New Delhi: India will set up a regulator for universities, work to make class X or high school examinations optional, and come up with a legislation to prevent medical and engineering colleges from selling seats—all in the next 100 days.
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The creation of the regulator, National Commission for Higher Education and Research (NCHER), is part of the recommendations of a panel formed to study functioning of the higher education system in India and was reported by Mint on 7 June.
This will mean the end of multiple regulatory bodies for higher education, including the University Grants Commission and the All India Council for Technical Education, the top two regulators for universities and engineering and business schools, respectively, that are often criticized for their opaque functioning.
The formation of NCHER, which will subsume all the existing regulators, is a key recommendation of the Yash Pal committee, which submitted its final report to the minister on Wednesday.
The move will need changes to existing laws on the regulation of educational institutions and will have to be approved by Parliament.
Overhaul time: Professor Yash Pal (right) submitting the report by his committee to HRD minister Kapil Sibal on Wednesday. The setting up of a single education regulator is a key recommendation of the panel. Raveendran / AFP
NCHER will take over the academic, accreditation and financial functions of regulators such as UGC, AICTE, the Dental Council of India and the Medical Council of India, all at least two decades old.
“Regulators should be catalysts of growth and innovation in the education system. But they have been mostly using their powers as a tool of regulation. NCHER, one hopes, will be the beginning of a regulation free education sector,” said C.S. Venkat Ratnam, director of New Delhi-based International Management Institute and member of the education committee of industry lobby Federation of Indian Chambers of Commerce and Industry.
Signalling examination reforms at the school level, the government also announced that steps would be taken to make the class X exam optional to enable students to continue in the same school and opt for internal assessments instead. A system for introducing grades instead of marks in classes IX and X in schools affiliated to the Central Board of Secondary Education—a centralized board that conducts school-level examinations— will also be put in motion to reduce examination stress in school students, Sibal said.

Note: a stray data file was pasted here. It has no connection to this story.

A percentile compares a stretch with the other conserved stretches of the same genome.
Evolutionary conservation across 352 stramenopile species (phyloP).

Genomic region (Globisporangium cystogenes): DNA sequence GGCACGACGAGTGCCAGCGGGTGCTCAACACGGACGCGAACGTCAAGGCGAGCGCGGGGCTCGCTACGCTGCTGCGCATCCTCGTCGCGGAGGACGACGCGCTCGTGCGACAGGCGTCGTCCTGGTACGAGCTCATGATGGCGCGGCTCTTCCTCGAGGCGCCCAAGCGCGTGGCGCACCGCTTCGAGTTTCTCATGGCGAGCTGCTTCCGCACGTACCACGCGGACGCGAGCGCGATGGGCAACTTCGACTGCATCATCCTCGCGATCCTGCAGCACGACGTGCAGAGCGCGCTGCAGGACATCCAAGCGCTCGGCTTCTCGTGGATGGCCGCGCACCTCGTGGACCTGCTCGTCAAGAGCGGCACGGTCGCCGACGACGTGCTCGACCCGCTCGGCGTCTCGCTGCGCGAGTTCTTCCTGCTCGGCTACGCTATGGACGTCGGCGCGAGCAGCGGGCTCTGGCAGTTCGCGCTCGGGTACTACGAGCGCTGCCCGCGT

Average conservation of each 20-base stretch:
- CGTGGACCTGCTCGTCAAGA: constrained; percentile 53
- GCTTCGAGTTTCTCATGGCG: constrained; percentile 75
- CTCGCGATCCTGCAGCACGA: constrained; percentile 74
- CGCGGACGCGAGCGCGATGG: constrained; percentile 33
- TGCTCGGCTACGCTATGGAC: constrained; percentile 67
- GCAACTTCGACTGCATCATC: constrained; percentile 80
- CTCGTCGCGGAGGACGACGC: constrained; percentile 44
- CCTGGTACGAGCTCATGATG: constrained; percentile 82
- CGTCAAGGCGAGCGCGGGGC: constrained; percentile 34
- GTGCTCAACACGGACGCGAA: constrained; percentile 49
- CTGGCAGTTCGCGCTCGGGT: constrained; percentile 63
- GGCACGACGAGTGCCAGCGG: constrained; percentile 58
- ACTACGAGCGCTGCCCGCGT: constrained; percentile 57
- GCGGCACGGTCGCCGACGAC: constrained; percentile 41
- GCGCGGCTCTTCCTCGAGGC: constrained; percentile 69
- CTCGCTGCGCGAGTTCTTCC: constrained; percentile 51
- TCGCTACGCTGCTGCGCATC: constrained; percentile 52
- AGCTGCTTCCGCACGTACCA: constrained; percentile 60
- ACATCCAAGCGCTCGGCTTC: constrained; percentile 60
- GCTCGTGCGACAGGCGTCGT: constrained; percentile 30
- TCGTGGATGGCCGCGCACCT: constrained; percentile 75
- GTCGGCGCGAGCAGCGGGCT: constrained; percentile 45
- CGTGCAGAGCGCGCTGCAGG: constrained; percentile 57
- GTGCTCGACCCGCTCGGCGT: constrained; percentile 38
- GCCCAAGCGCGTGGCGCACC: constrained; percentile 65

“The system of marking puts immense pressure on children. There are incidents where children have committed suicides. We must detraumatize the system,” Sibal added. “It will put an end to learning by rote. Class X exams don’t lead to a better education system. What we need is a standardized system of exams in this country,” said Yamini Aiyar of Accountability Initiative, part of think tank the Centre for Policy Research.
The ministry also plans to introduce the Right To Education Bill, legislation to provide free and compulsory education to children, create a body to accredit schools, and establish a national madrasa board to oversee functioning of Islamic seminaries in India.
The accreditation for schools could start off as an optional requirement for schools, the minister said.
In its agenda for the next 100 days, the ministry also plans to formulate a law to prevent and punish malpractices such as demand for so-called donation or capitation fees by medical colleges.
The minister stressed that the government is moving towards total implementation of the Yash Pal committee report, which also suggests scrapping of the deemed university status for state and private institutions.
The status of deemed universities has allowed them to operate free of government control in admissions, fees and coursework.
Soon after taking charge earlier this month, Sibal ordered the review of at least 125 institutions that have been granted the status.